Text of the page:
On February 1, a federal court in New York joined appeals courts in the 3rd, 4th, 5th, 8th, 9th and 11th circuits in finding enforceable a waiver of the right to bring collective actions under the Fair Labor Standards Act (FLSA) in arbitration agreements. This decision is at odds with the National Labor Relations Board’s (“NLRB”) D.R. Horton, Inc. decision issued last year which ruled that requiring employees, as a condition of employment, to sign an arbitration agreement barring collective or class actions for employment-related claims violated the National Labor Relations Act (see Blog post, NLRB Says Not To Requiring Employees To Sign Arbitration Agreements Prohibiting Group of Class Action).
In Janira Torres et al. v. United Healthcare Services, Inc., a group of sales representatives brought a collective wage-and-hour action against UnitedHealth Group in federal court in the Eastern District of New York. UnitedHealth Group filed a motion to compel arbitration because the sales representatives entered into an arbitration agreement that included a waiver of their rights to bring a collective or class action at the time they began working for the company. The court granted the motion stating that “[t]his scant legislative history is not at all persuasive that Congress intended the right to participate in an FLSA collective action to be an unwaivable right.” The court also commented that it need not defer to the NLRB’s ruling in D.R. Horton.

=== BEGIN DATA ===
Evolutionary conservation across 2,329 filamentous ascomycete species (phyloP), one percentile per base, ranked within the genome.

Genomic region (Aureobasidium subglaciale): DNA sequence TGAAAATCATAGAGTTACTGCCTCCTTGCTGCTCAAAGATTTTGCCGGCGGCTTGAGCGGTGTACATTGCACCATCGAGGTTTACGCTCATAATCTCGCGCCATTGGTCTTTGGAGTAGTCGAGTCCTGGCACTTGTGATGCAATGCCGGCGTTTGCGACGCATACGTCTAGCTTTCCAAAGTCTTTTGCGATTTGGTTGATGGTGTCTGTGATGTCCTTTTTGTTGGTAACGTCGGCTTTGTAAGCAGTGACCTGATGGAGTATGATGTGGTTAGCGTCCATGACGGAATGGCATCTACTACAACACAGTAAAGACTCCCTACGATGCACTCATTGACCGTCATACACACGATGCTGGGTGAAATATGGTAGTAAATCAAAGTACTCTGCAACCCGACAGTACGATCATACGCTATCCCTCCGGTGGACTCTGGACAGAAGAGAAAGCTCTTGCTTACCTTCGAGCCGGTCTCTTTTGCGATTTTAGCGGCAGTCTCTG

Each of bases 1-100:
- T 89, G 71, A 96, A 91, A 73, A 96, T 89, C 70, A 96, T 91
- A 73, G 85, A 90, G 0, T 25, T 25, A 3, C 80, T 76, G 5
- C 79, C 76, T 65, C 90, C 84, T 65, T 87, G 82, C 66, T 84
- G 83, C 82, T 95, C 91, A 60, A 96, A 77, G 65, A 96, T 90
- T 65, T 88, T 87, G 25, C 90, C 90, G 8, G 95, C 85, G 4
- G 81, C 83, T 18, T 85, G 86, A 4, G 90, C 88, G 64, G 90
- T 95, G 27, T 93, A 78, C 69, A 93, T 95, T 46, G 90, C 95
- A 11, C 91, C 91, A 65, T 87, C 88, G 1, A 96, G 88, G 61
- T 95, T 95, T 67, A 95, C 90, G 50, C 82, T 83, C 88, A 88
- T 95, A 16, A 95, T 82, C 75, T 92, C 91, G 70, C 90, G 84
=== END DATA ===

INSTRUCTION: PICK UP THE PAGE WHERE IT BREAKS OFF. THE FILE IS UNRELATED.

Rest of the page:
Last month, the 8th Circuit, in Owen v. Bristol Care, likewise ruled that an employer may include a waiver of the right to bring collective actions under the FLSA in a mandatory arbitration agreement. The court concluded that an arbitration agreement with a collective action waiver falls outside the limitations of D.R. Horton’s holding when the agreement “does not preclude an employee from filing a complaint with an administrative agency such as the Department of Labor (which has jurisdiction over FLSA claims, see 29 U.S.C. § 204)” and when “nothing in the [agreement] precludes any of these agencies from investigating and, if necessary, filing suit on behalf of a class of employees.”
As a result, an employer operating in states governed by the 3rd, 4th, 5th, 8th, 9th and 11th circuits and the Eastern District of New York has strong precedents for including FLSA collective action waivers in arbitration agreements.